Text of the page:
Student newspaper serving Tulane University, Uptown New Orleans

Ella Helmuth | Photography Editor

Twenty-one percent of Tulane’s 35,622 applicants for the 2017-18 academic year were admitted. The class of 2021 is comprised of five percent international students and 22 percent students of color.

Class of 2021 most academically qualified, diverse class yet

August 24, 2017

Harder, better, smarter, stronger: the Class of 2021 welcomes 1,897 students with more intellect and from more diverse backgrounds than any previous class of Tulane students.

With 35,622 applicants for the 2017-18 academic year, 21 percent of those applicants were offered a spot at Tulane, marking the most selective class of students in the university’s history. Compared to the Class of 2020, 700 fewer students were offered admission. Though the acceptance rate has decreased, more students enrolled after being admitted, creating a significant increase in class size.

“[The increase in selectivity] means Tulane is becoming the first choice school for more and more of the country’s, and indeed the world’s, best students,” President Michael Fitts said. “This is a good problem to have.”

Fitts’s faith in the new class is reflected in its test scores. The average SAT score of the 2021 class was 1449, a 14 point increase from the Class of 2020, with the 50th percentile ranging from 1410 to 1500. Likewise, the middle 50 percent of students who took the ACT scored between 31 and 34.

Of admitted students, 22 percent are students of color. According to Satyajit Dattagupta, vice president for enrollment management, Tulane devoted more resources toward recruiting a more diverse student body by implementing more on-campus programs and forming more relationships with youth-serving community-based organizations.

For freshman Allyson Segall from St. Louis, Missouri, Tulane’s diverse student body was a leading factor in her college decision.

“I want to make new friends with a bunch of different backgrounds because I feel like Tulane is really diverse, which will give me the opportunity to meet people that are different than me,” Segall said.

Tulane’s international community is also growing relative to previous years. Five percent of the Class of 2021 are international students — a 38 percent increase in international applicants from the 2.1 percent international students in the Class of 2020. International recruiting efforts included implementing additional global scholarships and more overseas admissions trips.

Dattagupta cites Tulane’s rising international ranking, such as the U.S. News & World Report rankings, as well as the cultural aspects of New Orleans, as a significant factor in Tulane’s appeal for international students.

“In the international student world, rankings carry a great deal of weight, so our move into the top 50 USNWR rankings definitely had a big impact in the way international students view us,” Dattagupta said. “International students are definitely drawn to the city of New Orleans. With its diversity of food, culture, music and architecture, New Orleans truly creates the ultimate international experience for college.”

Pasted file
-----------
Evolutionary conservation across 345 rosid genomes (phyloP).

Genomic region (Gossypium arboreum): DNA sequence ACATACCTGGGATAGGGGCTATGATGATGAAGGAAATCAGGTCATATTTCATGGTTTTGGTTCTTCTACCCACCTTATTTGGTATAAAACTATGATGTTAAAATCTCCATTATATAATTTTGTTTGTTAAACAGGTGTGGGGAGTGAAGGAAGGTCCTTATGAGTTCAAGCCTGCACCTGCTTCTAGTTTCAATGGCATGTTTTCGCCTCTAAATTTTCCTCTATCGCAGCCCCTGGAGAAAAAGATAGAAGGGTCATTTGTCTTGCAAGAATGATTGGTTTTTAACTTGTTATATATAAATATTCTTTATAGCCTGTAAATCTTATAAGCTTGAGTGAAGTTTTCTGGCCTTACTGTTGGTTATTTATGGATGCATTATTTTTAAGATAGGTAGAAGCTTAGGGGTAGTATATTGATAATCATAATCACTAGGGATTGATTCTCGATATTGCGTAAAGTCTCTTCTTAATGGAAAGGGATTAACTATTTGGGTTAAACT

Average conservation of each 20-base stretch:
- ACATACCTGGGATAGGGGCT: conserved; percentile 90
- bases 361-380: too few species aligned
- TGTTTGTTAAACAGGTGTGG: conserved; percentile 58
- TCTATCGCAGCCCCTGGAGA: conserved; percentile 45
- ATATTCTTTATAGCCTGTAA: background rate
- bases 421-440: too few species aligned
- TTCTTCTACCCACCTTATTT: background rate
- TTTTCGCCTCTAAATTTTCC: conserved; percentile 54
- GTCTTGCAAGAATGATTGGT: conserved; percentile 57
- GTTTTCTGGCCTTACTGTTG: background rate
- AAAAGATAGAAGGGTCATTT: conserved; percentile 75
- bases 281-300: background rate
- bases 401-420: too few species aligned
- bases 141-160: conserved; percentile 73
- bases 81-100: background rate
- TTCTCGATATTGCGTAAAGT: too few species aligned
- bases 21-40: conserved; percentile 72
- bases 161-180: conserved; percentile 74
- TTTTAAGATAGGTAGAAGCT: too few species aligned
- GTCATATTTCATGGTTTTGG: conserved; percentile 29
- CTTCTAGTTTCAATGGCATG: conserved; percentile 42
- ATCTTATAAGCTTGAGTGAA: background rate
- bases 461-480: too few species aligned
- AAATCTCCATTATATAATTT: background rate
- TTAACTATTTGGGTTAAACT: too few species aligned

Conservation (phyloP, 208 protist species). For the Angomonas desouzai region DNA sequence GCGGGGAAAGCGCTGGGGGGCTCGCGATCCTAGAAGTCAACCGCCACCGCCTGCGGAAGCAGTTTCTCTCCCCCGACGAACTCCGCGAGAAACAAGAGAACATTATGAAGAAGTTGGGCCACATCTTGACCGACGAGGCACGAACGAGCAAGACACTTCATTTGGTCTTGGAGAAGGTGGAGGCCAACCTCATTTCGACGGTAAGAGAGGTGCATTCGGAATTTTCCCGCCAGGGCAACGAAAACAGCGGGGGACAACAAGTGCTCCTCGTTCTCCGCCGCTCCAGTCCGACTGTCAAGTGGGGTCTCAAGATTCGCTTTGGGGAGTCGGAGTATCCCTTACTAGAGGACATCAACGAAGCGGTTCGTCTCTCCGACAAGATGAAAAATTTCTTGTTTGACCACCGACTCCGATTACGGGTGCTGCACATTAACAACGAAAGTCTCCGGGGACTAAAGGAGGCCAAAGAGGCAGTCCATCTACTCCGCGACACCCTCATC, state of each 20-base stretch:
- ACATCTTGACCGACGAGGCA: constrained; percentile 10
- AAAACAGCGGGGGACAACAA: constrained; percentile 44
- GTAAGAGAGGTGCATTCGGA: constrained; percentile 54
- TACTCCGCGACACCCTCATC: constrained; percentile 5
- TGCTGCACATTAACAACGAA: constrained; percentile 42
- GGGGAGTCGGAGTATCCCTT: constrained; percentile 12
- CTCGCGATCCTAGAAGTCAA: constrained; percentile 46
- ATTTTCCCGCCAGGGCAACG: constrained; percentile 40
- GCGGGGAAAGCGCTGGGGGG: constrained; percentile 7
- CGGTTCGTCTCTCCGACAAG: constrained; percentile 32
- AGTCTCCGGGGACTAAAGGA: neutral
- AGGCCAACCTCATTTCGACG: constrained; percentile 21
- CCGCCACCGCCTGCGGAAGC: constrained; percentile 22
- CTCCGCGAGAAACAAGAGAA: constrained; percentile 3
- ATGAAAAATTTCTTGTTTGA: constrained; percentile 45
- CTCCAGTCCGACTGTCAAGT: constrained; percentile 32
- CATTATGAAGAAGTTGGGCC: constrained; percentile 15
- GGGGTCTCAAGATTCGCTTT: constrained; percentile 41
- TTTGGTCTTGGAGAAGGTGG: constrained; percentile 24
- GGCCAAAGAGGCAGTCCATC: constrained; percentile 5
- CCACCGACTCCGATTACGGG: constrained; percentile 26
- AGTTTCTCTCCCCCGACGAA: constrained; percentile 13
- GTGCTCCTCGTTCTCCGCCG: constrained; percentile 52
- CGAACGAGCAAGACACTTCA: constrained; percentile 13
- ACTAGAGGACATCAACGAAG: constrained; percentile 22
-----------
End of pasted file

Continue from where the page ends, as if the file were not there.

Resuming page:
Many students are drawn to Tulane for the opportunities to pursue research in an academically rigorous setting and to study across multiple fields.

“I really liked how flexible the academic program is because I am still not completely sure what I want to do,” freshman Zoe Sirchuk of San Francisco said. “I feel like Tulane is a place where I have a lot of flexibility to figure out what I want to do. … I want to find what I am really passionate about.”

Dattagupta noted that academic appeal played a part in students’ decisions from all corners of the world.

“The ability to pick your area of academic interest and not having to apply to a particular school gives us a competitive edge,” Dattagupta said.

With Tulane’s growth as a highly selective and internationally recognized university, the school is implementing changes to make students’ experiences the best it can be. Fitts mentioned recent additions of resources for students, including the expansion of residential learning communities, the expansion of the business school and the renovation of Mussafer Hall.

“Thanks to greater alumni support and a balanced budget we now have more funding for academic innovation and other opportunities for students to grow in every aspect of their lives–intellectually, emotionally, socially, even spiritually,” Fitts said. “My hope is that the Class of 2021 fully embraces the possibilities of Tulane and of themselves.”

Leave a Comment

View Comments (2)
Donate to The Tulane Hullabaloo
Our Goal

Your donation will support the student journalists of Tulane University. Your contribution will allow us to purchase equipment and cover our annual website hosting costs.

Donate to The Tulane Hullabaloo
Our Goal

Comments (2)

All The Tulane Hullabaloo Picks Reader Picks Sort: Newest

Your email address will not be published. Required fields are marked *

  • Jane HawthorneAug 24, 2017 at 9:12 pm

    I think to say that the Class of 2021 has “more intellect” than previous classes is a poor choice of words and insulting to every other class at Tulane. It’s like saying the Class of 2021 “is smarter” than any other class which really is a huge generalization and frankly remains to be seen. A better to say it might be that the Class of 2021 is “one of the most intellectual and diverse classes…etc., etc.”. A high horse makes for a very hard fall.

    • Jane HawthorneAug 24, 2017 at 9:13 pm

      Sorry for the typo. My comment should have read, “A better way to say it…”